An important feature of the methodology presented in this work is that the values of the effective Raman cross-sections extracted from fitting eqn (4) to experimental data mainly depend on the geometry and optics of each Raman setup; in other words, their relative values are in principle constant if the same geometry (backscattering), optics and acquisition parameters at the CCD are used. This fact allows us to create a library of effective solid-state Raman cross-sections for each compound and excitation wavelength in the backscattering configuration (Table 1). In principle, if a material included in the library can be measured in a different Raman setup, Table 1 provides the general ratiometric values for the effective cross-sections of the rest of the materials listed, thus enabling the facile implementation of the methodology in a different lab. Reassuringly we have been able to verify this by extracting the effective Raman cross-sections of several materials in two different confocal Raman setups and in a variety of substrates and layered structures while using objectives with different magnifications and numerical apertures; see Fig. S1 in the ESI. The reader is referred to steps 1 to 3 of the experimental protocol for the estimation of cross-sections for materials other than those listed in Table 1.

So far we have discussed the modeling of the Raman signal for thin films of a single component. We next discuss the application of the methodology for blends of two components. In the case of well mixed multi-component blends, we show in the Appendix that the Raman interference curve also changes as a function of composition, with the maxima varying smoothly from the thickness value that would correspond to one component, to that of the other, following a behaviour governed by the assumed linear variation of the optical constants (see Fig. 6). There are two important requirements for the Raman signal of each component that makes the fitting of the corresponding mixture accurate. First, the Raman fingerprints of its components should be clearly distinguished through a wide range of compositions, which, according to Fig. 1, is the case for most material combinations; and secondly, the difference between Raman cross-sections cannot be too large (Table 1). For the latter our experience indicates that the ratio between Raman cross-sections should not be higher than 30 to cover the entire composition diagram (from ca. 5 vol% to ca. 95 vol%) with acceptable accuracy. In some cases this can be achieved by properly selecting the excitation wavelength so that one of the components enters in resonance while the other is not. This is applicable to materials that exhibit complementary absorption spectra over some range of the spectrum.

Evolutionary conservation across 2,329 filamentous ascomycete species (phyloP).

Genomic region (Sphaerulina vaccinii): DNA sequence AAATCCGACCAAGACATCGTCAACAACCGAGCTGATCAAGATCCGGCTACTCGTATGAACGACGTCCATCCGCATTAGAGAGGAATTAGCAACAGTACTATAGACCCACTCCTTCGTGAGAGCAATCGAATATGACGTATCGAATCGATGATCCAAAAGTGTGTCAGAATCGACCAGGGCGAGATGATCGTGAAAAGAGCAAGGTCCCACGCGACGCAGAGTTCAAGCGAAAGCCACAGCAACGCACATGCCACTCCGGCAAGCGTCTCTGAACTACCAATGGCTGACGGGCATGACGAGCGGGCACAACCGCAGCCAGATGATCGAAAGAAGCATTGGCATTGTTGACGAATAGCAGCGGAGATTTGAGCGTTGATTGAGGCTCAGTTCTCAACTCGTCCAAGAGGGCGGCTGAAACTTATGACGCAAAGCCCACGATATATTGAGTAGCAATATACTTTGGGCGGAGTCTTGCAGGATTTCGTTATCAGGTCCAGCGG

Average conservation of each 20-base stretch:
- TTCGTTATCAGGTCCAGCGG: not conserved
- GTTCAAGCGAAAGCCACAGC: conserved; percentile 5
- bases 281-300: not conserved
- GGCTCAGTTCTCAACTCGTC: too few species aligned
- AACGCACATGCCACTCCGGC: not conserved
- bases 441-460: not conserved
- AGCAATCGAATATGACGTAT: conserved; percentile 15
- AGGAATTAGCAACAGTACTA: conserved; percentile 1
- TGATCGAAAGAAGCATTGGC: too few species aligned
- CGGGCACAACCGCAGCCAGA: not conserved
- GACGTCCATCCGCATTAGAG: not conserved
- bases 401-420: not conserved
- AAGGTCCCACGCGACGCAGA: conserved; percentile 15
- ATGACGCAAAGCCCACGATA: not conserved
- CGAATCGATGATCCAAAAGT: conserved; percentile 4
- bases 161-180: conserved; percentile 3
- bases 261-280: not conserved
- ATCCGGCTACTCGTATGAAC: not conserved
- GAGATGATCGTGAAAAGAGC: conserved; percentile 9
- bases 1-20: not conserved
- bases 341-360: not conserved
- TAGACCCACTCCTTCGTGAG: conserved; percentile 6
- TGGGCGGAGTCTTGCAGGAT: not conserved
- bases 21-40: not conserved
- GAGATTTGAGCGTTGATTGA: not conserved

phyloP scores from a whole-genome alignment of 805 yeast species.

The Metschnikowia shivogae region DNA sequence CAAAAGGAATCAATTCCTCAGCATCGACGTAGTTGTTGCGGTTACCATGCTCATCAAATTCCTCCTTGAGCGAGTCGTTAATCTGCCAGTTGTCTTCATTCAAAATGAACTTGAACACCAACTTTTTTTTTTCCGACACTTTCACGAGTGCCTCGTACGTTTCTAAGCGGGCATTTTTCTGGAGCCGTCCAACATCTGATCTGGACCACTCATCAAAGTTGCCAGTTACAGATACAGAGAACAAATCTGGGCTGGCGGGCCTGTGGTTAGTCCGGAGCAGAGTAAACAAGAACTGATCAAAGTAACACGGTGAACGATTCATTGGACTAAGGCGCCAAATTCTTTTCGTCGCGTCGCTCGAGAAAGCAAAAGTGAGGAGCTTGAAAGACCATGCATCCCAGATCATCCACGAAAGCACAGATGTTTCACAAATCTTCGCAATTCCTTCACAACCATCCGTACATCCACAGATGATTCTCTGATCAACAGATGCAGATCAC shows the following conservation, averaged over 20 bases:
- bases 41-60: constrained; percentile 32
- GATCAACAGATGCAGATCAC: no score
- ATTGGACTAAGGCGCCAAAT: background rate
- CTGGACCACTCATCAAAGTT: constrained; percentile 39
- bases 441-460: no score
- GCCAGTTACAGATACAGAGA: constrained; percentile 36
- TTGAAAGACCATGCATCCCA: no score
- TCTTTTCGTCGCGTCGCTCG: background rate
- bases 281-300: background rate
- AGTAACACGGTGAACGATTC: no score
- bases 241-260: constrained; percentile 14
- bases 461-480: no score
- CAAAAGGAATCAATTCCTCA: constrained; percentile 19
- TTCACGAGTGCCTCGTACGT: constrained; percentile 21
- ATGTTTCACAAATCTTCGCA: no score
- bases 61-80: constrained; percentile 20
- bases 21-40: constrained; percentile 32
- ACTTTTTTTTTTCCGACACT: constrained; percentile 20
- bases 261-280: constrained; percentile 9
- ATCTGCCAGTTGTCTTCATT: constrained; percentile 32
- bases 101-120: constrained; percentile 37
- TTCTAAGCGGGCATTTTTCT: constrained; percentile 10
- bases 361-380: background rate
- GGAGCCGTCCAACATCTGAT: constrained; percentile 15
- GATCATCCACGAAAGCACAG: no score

In the next series of experiments, the methodology for multi-component systems was tested by analysing two types of state-of-the-art polymer:fullerene blends used for OPVs. We selected two conjugated polymers, namely PCPDTBT (partially crystalline) and PCDTBT (rather insensitive to processing), and blended them with the fullerene PC70BM in variable weight ratios. By choosing these combinations we expected to cover two rather different cases of blending as far as morphology is concerned: while in the former case the semi-crystallinity of the polymer is likely to be partially disturbed by the presence of the fullerene,41 in the latter case the morphology of the polymer is expected to be less sensitive to fullerene loading.42–44 Both systems fulfil the a priori requirements mentioned above: they show close enough Raman cross-sections (Table 1) and clearly distinguishable Raman spectra in the region of interest (Fig. 1, 1000–1700 cm−1). The accuracy of Raman scattering in determining volumetric composition is assessed by comparing the values obtained with our methodology with results from variable-angle spectroscopic ellipsometry (VASE) in the same samples and locations. For the fit of the ellipsometric data, we assumed a Bruggeman's effective medium approximation and no vertical segregation through the film. During the modeling of the Raman intensity we double-checked that the use of a linear combination rather than a Bruggeman's effective medium approximation for the optical constants of the blended film introduced an uncertainty which was within the statistical error of the subsequent fit of the spectra.

Fig. 4(a and b) illustrate the volumetric compositions extracted through both techniques (Raman and VASE) for a series of PCDTBT:PC70BM and PCPDTBT:PC70BM blends deposited as thin films. Since the Raman-based values are plotted as a function of the ellipsometric composition, a straight line of slope unity would represent perfect matching between techniques. According to Fig. 4(a and b), Raman spectroscopy matches ellipsometry when determining the composition in PCDTBT:PC70BM blends whereas the techniques disagree in PCPDTBT:PC70BM films. Fig. 4(a and b) also indicate a small mismatch between the Raman-estimated polymer fractions depending on the excitation wavelength employed, with the estimated average polymer loading being generally higher under 514 nm excitation than 488 nm.


image file: c7tc01472d-f4.tif
Fig. 4 Polymer volumetric fractions in (a) PCPDTBT:PC70BM and (b) PCDTBT:PC70BM blended films as extracted through Raman (Y axis) and VASE (X axis). A straight dotted line is added as a guide-to-the-eye representing perfect matching between techniques.